Associate Professor of Cell Biology
University of Notre Dame
Kevin Vaughan’s laboratory is deciphering the “spindle assembly checkpoint,” a biochemical system that monitors chromosome segregation and reduces the frequency of mistakes in this process. The fidelity of this surveillance system is especially important for cells that divide frequently because errors lead to loss of tumor suppressor genes and tumor formation. Vaughan’s research is focused on the molecular components of the checkpoint and the signaling pathways that regulate normal cell division.
Using mass spectrometry of proteins that mediate chromosome movement, the group has identified a novel set of proteins regulated by a molecular switch known as phosphorylation. These phosphorylation events are driven by proteins known as kinases and phosphatases, enzymes identified as the most promising targets for chemotherapy drugs. Because work in the Vaughan laboratory reveals the molecular consequences of treatment with these chemotherapy drugs, cancer researchers are able to determine combinations of drugs that improve efficacy and reduce side effects. Furthermore, these studies justify the development of new generation drugs with increased specificity and potency.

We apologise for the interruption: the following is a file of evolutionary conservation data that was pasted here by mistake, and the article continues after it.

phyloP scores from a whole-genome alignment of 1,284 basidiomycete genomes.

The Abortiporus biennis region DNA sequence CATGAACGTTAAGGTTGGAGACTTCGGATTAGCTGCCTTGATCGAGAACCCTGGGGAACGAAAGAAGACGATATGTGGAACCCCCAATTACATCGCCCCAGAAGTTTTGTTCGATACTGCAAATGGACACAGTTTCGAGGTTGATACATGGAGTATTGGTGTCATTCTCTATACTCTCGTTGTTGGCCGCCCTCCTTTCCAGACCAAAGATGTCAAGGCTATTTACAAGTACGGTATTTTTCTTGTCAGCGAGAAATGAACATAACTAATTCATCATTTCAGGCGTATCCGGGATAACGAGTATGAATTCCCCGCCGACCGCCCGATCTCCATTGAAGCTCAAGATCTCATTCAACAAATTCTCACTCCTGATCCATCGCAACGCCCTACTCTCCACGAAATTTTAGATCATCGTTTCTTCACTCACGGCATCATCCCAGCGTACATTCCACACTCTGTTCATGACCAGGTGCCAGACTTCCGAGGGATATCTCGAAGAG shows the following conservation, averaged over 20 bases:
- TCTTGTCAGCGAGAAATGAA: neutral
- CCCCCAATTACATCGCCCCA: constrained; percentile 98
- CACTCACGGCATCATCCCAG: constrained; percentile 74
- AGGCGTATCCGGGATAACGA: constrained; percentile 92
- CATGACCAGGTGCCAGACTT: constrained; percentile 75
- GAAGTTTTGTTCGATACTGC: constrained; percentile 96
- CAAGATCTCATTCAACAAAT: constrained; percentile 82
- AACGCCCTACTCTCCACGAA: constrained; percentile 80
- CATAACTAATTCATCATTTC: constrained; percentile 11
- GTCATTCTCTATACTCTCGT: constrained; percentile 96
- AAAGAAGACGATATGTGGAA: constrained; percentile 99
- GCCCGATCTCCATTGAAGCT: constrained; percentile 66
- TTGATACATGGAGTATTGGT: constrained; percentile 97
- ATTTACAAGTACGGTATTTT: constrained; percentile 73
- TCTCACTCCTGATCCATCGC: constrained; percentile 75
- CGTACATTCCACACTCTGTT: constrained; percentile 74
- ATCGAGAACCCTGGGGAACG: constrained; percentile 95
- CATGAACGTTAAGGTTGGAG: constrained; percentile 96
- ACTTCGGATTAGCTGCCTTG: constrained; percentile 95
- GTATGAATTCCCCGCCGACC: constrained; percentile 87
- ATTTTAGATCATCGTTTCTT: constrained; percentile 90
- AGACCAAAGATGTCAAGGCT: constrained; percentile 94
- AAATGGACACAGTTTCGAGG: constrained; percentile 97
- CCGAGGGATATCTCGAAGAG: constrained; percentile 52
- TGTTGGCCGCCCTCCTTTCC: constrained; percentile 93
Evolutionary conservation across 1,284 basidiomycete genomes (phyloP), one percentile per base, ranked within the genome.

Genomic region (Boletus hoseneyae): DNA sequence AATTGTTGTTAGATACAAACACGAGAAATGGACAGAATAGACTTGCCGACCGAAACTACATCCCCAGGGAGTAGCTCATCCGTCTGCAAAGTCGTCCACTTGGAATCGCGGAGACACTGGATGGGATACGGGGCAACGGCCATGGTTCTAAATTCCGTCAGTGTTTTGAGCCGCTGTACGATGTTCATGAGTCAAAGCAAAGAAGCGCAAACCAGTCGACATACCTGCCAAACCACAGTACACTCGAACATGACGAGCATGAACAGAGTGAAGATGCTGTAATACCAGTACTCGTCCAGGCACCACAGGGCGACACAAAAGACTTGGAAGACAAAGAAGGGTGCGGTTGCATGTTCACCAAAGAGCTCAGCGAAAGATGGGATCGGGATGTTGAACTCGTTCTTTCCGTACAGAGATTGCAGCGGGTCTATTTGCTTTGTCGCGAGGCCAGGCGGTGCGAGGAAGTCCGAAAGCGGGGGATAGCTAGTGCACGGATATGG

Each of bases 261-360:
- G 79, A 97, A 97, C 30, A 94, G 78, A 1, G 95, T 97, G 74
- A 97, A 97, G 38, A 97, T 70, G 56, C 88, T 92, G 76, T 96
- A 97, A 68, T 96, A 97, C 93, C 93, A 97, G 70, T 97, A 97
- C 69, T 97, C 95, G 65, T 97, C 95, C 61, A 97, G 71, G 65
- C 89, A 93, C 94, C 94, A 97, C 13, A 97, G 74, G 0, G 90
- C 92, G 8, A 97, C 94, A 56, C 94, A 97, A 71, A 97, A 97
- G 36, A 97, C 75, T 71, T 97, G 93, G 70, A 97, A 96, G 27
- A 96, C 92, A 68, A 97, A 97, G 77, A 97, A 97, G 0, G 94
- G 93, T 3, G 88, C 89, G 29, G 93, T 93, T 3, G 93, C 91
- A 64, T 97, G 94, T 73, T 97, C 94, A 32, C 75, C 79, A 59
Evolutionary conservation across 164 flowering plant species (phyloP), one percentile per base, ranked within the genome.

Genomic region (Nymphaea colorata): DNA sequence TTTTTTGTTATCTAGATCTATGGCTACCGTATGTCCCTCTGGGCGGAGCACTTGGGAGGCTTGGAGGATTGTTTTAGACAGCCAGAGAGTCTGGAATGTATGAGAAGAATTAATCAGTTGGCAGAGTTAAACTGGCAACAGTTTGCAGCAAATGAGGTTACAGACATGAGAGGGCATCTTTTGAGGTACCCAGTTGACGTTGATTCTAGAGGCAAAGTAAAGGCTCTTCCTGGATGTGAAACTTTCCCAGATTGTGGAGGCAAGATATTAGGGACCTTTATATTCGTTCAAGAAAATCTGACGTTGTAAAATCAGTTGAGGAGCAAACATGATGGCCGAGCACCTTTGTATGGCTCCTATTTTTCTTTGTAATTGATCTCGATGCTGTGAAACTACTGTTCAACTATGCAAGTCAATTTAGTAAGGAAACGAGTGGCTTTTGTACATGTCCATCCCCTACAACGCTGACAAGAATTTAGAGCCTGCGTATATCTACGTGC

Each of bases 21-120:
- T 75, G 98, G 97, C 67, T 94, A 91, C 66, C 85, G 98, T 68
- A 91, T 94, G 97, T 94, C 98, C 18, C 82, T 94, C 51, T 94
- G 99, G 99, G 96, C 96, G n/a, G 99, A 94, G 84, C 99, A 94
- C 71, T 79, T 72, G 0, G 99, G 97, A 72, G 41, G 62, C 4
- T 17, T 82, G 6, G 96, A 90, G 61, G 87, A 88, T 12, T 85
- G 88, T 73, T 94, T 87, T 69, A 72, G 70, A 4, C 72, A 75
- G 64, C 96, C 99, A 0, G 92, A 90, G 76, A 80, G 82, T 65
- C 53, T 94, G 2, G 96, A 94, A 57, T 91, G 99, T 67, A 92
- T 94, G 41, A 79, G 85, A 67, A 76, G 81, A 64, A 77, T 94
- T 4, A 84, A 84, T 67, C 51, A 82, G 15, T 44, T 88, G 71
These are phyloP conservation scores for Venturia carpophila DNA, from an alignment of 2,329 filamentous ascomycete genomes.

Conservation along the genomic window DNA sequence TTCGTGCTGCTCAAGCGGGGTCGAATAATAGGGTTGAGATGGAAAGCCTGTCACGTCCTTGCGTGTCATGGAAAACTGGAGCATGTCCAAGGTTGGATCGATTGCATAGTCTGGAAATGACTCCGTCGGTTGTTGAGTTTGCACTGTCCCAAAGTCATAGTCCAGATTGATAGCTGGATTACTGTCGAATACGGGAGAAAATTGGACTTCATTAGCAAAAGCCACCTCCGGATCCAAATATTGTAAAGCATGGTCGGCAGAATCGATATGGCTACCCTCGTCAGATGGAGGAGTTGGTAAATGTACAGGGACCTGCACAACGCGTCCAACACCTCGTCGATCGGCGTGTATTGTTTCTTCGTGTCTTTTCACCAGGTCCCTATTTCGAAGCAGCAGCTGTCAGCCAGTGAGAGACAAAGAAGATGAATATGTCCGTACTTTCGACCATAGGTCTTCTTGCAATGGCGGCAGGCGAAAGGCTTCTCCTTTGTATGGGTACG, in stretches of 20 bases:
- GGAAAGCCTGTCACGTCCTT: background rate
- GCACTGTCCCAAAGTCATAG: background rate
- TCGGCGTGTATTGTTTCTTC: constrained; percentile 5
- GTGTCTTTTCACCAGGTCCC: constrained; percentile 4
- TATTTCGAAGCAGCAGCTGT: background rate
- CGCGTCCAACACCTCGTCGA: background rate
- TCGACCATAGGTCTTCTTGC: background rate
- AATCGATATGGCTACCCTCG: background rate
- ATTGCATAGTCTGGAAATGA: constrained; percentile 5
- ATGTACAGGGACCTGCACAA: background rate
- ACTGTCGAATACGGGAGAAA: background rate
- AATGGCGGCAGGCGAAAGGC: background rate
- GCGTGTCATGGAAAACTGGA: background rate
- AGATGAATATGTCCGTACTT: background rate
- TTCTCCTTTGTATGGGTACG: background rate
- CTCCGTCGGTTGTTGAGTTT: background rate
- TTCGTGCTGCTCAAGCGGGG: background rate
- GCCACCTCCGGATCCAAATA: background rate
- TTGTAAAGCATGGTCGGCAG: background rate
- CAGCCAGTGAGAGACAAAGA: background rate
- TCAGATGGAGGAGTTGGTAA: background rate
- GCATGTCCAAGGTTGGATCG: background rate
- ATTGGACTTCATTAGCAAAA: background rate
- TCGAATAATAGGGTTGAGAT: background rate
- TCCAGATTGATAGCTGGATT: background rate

The specific investigations in the laboratory include breast cancer, leukemia and occupational exposure to carbon nanofibers. The latter represents a developing industrial problem similar to asbestos exposure.
A multifaceted approach is applied to these cancer problems, including biochemistry of phosphorylation, pharmacological manipulation of kinases and phosphatases, molecular genetics and sophisticated imaging of cell cycle progression.